Environmental Justice Australia has renewed its push against the expansion of the Eraring coal ash dam.
The NSW Department of Planning and the NSW Environmental Protection Authority have recommended the project for approval, however, Environmental Justice Australia argues the project should not be approved until issues of management, regulation and increasing health and environmental concerns have been addressed.
"The coal ash dump at Eraring is not lined, is linked to ground and surface water contamination and is causing air pollution - all of which put the health of the local community and environment at serious risk. These issues must be addressed by the active Parliamentary Inquiry into coal ash before an expansion is considered," Environmental Justice Australia lawyer Bronya Lipski said.
It was reported last month that the EPA ignored its consultants' advice about potential "major hazards" with the expansion.
Final approval for the project sits with the Independent Planning Commission.
"The recommendation by the NSW government and the EPA to approve the Eraring coal ash dump expansion shows a complete lack of consideration for recent management failures, pollution events and the huge risk posed to the surrounding community and environment," Ms Lipski said.
A Parliamentary Inquiry is presently investigating the costs of remediating ash dumps in NSW and is yet to report on its findings.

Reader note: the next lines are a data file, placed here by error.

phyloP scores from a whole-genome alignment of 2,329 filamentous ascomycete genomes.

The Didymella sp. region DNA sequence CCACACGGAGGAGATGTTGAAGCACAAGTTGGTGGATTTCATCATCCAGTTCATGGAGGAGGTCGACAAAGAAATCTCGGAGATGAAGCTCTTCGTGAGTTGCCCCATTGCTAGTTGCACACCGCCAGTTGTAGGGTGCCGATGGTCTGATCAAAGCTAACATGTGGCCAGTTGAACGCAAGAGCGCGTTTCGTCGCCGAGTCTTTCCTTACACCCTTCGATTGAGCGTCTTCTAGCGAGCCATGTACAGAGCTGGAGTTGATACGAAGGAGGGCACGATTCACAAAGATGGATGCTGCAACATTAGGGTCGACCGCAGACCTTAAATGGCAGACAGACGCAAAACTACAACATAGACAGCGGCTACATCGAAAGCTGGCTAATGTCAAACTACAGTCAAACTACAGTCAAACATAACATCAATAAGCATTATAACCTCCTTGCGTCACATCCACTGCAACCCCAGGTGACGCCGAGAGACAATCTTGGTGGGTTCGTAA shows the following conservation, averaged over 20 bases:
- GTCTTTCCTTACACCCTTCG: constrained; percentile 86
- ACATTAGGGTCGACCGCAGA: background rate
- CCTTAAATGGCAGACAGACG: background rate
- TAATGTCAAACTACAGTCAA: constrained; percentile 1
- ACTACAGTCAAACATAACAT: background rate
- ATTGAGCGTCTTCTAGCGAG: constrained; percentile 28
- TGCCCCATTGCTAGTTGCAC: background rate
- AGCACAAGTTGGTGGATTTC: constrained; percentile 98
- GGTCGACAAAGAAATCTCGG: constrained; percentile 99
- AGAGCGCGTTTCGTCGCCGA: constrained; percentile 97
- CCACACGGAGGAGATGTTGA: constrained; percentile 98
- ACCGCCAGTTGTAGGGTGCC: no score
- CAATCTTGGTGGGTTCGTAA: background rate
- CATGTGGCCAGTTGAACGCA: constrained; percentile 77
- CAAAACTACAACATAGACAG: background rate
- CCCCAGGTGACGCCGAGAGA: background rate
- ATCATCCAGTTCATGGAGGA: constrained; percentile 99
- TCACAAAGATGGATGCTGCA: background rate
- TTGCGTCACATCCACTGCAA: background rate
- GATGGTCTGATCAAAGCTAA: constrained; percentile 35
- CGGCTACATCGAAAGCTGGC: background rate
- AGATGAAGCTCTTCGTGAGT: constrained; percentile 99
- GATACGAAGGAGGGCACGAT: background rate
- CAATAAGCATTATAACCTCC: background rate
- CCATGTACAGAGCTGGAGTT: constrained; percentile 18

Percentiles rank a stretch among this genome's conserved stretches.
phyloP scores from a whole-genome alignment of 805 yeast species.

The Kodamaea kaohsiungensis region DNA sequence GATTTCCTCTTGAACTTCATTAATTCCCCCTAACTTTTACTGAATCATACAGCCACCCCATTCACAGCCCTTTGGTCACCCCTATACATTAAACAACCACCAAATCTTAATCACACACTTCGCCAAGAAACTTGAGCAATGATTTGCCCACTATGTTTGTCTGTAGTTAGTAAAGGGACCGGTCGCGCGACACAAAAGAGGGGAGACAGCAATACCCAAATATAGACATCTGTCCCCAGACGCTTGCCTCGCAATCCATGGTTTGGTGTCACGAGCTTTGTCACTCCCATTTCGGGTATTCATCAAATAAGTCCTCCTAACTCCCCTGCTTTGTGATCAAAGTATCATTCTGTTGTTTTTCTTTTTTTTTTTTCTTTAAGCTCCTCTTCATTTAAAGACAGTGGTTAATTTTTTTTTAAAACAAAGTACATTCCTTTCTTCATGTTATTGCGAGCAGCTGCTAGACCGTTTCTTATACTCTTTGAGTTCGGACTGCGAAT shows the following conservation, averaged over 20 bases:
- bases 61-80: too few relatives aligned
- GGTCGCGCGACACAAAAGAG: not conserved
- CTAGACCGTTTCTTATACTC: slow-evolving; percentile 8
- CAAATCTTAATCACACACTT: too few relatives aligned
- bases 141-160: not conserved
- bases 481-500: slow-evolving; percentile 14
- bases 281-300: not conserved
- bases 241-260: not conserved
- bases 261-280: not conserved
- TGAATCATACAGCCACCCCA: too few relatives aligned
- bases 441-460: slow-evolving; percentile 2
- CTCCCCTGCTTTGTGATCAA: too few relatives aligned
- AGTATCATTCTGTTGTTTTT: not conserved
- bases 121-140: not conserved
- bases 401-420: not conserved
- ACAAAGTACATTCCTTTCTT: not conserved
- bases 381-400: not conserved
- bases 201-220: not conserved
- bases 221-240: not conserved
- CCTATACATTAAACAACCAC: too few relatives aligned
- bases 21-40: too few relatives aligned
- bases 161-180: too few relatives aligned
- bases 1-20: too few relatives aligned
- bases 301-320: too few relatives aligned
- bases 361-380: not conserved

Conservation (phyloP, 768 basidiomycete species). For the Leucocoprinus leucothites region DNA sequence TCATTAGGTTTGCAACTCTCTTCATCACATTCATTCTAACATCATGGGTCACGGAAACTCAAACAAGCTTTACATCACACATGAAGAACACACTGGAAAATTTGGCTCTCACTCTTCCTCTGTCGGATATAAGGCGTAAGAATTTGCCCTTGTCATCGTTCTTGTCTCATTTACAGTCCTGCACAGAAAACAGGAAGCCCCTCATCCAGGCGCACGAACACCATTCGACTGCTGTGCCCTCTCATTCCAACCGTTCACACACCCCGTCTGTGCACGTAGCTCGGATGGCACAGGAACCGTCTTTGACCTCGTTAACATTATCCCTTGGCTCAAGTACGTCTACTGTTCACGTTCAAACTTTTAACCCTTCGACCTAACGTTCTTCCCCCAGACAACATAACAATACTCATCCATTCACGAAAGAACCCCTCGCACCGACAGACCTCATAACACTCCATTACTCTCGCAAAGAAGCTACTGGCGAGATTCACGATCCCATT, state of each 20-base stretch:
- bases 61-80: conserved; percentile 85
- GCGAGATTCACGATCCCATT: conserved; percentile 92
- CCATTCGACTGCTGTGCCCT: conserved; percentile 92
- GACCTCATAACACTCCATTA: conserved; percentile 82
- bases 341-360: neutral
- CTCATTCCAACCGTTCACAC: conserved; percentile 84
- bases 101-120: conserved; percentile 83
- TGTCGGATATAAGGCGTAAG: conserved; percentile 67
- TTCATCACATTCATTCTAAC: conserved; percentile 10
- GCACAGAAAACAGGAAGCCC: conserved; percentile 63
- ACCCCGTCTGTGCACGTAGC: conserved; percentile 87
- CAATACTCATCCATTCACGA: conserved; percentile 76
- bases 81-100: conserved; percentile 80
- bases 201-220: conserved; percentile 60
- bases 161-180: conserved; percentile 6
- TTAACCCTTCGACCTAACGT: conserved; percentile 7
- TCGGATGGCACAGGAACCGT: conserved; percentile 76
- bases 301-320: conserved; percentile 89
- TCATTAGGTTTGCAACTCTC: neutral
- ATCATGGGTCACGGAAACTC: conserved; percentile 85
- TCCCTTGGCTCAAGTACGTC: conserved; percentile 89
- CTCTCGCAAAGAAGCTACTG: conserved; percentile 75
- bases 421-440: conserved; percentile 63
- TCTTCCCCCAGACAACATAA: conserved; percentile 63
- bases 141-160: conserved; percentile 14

"The Independent Planning Commission's review of the proposal to expand Eraring's coal ash dump is a test of the independent governance of our environment laws. Given the huge risk to the surrounding community and environment, it's clear that the NSW government and the EPA cannot resist the influence of the coal lobby. Let's hope the IPC proves they are immune to industry influence as they are designed to be," Ms Lipski concluded.
The Environment Protection Authority continues to investigate the circumstances surrounding a major dust pollution incident at the ash dam on November 12.
Lakeside residents recorded thousands of tonnes of coal ash blowing across the lake during the extreme weather event.
An EPA spokesman said the authority expected Origin Energy to implement all feasible control measures to minimise dust.
Monitoring weather forecasts and planning for additional dust controls during adverse weather conditions, temporary capping and vegetation of a 44 hectare portion of the dam, CCTV monitoring and the application of dust suppressants were among the measures being implemented.